OOIDA member leads the way as Mother Trucker

| Tuesday, December 18, 2001

For almost 40 years, OOIDA member Jeannie Holtz raised a family and worked as a bookkeeper in southwestern Michigan. With her children long out of the nest, and bored with actuarial charts, double-entry bookkeeping and the daily 9 to 5, she leaped at an opportunity to leave it all behind three years ago for a new profession in the trucking industry.

One of the first things Jeannie discovered in her new role as pilot car operator was the wide range of differences in rules and regulations concerning oversize loads throughout the United States and District of Columbia. For a load requiring one escort in a given state, crossing into the next involved dealing with a whole new set of requirements.

"Sometimes even experienced haulers had difficulty deciding what was required," Holtz says. "And then there's the curfews..." Many cities, sometimes entire counties and regions, impose restrictions on big loads during busy traffic periods. "Heavy fines are the order of the day for violations, and it's hard enough for haulers to make a buck today even if everything goes smoothly," she says.

"On a trip requiring passage through more than a half-dozen states I was nearly frantic trying to determine what was required where," she says, "When it occurred to me that I could most likely bring a semblance of order out of chaos."

On her return home and during her downtime for most of the next year, Jeannie began collecting, clarifying, and collating rules and regulations of each state, and organizing them in an easy to use format. By the end of 1999, she was ready to publish, and found a ready market with trucking companies, drivers and pilot car operators.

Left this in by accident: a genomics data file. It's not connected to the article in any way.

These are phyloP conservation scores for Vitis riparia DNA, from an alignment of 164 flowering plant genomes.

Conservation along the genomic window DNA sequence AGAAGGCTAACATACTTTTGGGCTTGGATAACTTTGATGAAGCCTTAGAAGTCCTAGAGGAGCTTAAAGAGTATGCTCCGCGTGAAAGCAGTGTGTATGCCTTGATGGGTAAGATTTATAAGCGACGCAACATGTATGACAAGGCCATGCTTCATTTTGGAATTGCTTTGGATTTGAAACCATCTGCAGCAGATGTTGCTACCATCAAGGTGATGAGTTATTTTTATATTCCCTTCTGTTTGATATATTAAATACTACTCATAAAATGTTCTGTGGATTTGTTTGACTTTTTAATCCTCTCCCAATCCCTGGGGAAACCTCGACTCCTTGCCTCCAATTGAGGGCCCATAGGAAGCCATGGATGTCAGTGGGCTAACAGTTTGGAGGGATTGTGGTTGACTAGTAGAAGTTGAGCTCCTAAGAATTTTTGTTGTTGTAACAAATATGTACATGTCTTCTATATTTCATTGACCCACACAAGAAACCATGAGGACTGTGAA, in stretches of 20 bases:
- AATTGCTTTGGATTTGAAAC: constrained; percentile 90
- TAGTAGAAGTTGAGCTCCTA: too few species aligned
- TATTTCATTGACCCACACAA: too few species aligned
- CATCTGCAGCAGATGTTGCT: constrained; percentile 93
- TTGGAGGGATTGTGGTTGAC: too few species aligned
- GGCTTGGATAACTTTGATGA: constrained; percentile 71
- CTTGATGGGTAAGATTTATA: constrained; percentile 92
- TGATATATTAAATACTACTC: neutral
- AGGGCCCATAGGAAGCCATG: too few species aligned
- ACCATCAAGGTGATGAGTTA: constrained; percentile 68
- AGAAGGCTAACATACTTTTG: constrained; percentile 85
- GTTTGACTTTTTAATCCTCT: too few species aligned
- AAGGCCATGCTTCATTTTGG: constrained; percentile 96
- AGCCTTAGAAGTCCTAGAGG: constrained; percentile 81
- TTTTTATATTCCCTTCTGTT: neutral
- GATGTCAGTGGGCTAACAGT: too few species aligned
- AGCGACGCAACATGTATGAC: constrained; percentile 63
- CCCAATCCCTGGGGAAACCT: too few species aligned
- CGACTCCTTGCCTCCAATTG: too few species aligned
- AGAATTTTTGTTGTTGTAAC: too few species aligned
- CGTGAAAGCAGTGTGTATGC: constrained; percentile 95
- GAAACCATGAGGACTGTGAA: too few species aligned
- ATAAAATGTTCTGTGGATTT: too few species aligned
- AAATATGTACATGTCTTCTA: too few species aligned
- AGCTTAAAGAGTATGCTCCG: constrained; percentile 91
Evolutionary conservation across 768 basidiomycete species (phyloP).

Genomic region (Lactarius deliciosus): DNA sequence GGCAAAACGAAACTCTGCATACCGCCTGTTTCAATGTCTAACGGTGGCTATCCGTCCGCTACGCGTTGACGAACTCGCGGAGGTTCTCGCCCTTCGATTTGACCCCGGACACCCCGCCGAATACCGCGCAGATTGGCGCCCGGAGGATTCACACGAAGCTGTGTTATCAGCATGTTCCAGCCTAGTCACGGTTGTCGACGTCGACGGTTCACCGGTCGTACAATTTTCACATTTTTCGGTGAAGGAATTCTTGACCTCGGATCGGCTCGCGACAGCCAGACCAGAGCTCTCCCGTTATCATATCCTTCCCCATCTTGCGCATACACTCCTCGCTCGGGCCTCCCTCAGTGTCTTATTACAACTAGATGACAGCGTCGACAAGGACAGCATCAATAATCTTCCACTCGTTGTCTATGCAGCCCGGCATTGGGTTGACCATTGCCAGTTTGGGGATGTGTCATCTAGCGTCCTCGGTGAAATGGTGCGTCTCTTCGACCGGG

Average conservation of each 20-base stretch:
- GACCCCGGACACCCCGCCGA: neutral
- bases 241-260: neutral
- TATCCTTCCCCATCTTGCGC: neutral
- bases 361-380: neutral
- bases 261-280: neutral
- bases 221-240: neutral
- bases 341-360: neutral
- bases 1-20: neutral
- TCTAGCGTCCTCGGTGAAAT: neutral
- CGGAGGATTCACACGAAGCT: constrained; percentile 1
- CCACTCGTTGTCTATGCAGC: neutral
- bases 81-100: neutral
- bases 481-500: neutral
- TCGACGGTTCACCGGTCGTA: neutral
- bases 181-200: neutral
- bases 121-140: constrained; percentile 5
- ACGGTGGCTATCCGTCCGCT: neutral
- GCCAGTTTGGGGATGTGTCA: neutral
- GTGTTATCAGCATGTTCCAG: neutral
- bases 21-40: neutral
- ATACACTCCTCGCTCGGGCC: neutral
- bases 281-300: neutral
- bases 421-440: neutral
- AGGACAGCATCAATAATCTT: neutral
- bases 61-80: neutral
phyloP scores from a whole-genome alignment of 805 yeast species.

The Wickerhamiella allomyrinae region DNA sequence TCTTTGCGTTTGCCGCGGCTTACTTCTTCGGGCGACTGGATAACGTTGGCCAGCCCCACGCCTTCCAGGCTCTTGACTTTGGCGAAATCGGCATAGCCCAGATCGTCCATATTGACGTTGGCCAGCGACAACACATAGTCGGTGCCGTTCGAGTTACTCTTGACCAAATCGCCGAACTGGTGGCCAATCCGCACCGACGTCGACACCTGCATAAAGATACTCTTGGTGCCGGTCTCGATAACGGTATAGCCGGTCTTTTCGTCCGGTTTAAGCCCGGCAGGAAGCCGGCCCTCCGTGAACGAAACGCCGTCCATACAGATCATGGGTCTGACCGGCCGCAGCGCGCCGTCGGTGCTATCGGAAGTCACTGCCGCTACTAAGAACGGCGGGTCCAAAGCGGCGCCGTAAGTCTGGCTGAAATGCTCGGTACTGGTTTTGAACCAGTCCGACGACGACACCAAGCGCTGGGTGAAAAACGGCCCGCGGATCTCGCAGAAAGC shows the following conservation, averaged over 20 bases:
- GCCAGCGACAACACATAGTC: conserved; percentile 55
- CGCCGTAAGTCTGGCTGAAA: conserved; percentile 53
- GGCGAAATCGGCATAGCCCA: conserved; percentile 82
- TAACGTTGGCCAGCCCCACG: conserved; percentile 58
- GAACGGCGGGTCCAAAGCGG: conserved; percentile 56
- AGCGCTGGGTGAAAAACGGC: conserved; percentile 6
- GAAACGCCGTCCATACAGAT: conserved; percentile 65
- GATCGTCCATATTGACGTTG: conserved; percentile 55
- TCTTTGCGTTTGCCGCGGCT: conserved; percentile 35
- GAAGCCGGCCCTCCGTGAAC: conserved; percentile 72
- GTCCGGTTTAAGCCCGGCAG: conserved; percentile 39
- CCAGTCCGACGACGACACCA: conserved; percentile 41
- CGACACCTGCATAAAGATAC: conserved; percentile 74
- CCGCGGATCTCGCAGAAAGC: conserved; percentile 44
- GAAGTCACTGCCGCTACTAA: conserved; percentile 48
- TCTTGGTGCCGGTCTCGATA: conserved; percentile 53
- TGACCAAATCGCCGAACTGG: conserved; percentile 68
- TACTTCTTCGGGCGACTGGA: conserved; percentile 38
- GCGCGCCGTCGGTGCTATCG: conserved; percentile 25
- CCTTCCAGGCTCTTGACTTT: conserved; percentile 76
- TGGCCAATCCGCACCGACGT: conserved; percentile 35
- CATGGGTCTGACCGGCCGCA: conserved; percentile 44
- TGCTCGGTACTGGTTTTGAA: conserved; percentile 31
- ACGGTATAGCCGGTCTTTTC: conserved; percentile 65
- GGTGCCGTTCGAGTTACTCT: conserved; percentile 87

While working on the "load atlas," Jeannie began planning to form her own pilot car service. "I have a friend who was recovering from heart surgery and had been pretty much confined for quite awhile, and asked if he'd like to make a short run with me," she says. Deadheading home they talked about the business and came up with the corporate name "Mother Trucker," and the term "load atlas." Jeannie then designed her logo - a stylized self-portrait - and a big load legend was born.

Jeannie has recently begun publication of her 2001 atlas, "and, this year, we added another atlas for the Canadian provinces, which will ease the burden for drivers and escorts who must cross international boundaries." So far, Jeannie says demand has been good and is increasing. "Sometimes I have to work far into the night in my so-called 'down time' just to keep the orders filled," she says. "But, I'm not complaining."

For more information, visit www.pilotcarservice.com/mothertrucker/, or call Jeannie at (561) 762-8246.

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